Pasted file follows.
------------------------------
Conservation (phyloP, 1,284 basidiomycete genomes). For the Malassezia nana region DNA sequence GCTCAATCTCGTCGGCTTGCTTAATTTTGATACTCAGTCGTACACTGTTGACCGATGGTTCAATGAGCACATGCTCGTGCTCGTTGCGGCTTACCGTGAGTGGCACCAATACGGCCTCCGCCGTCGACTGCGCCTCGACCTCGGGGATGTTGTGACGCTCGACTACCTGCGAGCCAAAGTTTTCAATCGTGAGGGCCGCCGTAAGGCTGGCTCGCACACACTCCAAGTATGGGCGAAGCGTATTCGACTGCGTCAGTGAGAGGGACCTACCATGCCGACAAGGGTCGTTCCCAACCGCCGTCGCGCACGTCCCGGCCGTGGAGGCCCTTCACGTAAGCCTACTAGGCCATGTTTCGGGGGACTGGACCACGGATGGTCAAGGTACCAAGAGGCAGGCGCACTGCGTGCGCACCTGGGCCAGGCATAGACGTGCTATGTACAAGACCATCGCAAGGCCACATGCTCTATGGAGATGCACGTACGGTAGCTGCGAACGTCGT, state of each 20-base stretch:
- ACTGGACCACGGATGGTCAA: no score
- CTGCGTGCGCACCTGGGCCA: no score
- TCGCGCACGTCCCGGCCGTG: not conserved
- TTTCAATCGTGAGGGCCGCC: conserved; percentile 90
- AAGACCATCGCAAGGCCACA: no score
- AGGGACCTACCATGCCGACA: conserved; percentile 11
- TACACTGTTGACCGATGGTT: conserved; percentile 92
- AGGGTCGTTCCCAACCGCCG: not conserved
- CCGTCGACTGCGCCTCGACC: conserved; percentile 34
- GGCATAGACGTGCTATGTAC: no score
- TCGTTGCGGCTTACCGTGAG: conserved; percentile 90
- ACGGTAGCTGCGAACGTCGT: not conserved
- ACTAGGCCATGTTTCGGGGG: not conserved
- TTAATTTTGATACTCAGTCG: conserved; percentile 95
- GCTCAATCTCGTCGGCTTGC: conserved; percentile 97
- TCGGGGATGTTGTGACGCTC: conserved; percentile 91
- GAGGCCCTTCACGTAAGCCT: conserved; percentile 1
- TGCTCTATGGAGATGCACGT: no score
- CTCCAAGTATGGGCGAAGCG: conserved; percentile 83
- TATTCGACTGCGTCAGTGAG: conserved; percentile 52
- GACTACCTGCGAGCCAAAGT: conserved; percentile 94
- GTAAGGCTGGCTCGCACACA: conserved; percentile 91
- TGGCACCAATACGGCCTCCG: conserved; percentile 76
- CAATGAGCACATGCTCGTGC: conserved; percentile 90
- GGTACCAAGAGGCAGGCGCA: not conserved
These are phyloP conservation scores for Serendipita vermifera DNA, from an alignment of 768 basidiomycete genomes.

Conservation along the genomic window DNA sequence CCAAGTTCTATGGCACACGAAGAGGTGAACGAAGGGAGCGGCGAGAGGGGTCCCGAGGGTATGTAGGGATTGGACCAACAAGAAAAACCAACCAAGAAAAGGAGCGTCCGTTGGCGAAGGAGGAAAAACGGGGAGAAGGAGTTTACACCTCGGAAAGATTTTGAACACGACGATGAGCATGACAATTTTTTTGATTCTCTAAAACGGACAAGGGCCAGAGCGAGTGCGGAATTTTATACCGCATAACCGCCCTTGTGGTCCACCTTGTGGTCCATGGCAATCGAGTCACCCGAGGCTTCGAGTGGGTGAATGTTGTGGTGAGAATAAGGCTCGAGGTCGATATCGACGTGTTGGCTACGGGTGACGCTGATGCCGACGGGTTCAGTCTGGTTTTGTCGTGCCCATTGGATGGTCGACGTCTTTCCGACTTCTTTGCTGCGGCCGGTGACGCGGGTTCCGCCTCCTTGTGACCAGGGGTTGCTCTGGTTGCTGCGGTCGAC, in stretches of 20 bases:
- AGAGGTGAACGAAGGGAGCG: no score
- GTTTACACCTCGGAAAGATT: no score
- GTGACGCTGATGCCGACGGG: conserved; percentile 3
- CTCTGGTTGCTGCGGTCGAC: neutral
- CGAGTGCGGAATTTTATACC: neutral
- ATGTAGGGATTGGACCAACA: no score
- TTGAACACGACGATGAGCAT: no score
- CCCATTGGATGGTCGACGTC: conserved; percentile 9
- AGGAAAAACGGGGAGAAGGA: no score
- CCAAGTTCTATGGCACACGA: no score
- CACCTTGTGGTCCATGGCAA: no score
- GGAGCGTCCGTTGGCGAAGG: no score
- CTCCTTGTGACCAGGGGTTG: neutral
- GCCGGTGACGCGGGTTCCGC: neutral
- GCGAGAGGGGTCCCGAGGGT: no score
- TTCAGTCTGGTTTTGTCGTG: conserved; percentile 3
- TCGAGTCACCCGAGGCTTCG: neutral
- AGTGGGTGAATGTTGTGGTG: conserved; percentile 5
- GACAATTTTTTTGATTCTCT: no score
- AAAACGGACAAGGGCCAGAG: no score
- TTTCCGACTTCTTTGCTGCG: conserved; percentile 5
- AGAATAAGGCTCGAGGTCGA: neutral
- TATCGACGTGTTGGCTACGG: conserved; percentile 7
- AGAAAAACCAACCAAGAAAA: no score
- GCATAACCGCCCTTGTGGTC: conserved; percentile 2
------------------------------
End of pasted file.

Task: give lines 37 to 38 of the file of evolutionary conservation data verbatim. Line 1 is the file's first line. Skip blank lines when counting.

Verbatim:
- AGGAAAAACGGGGAGAAGGA: no score
- CCAAGTTCTATGGCACACGA: no score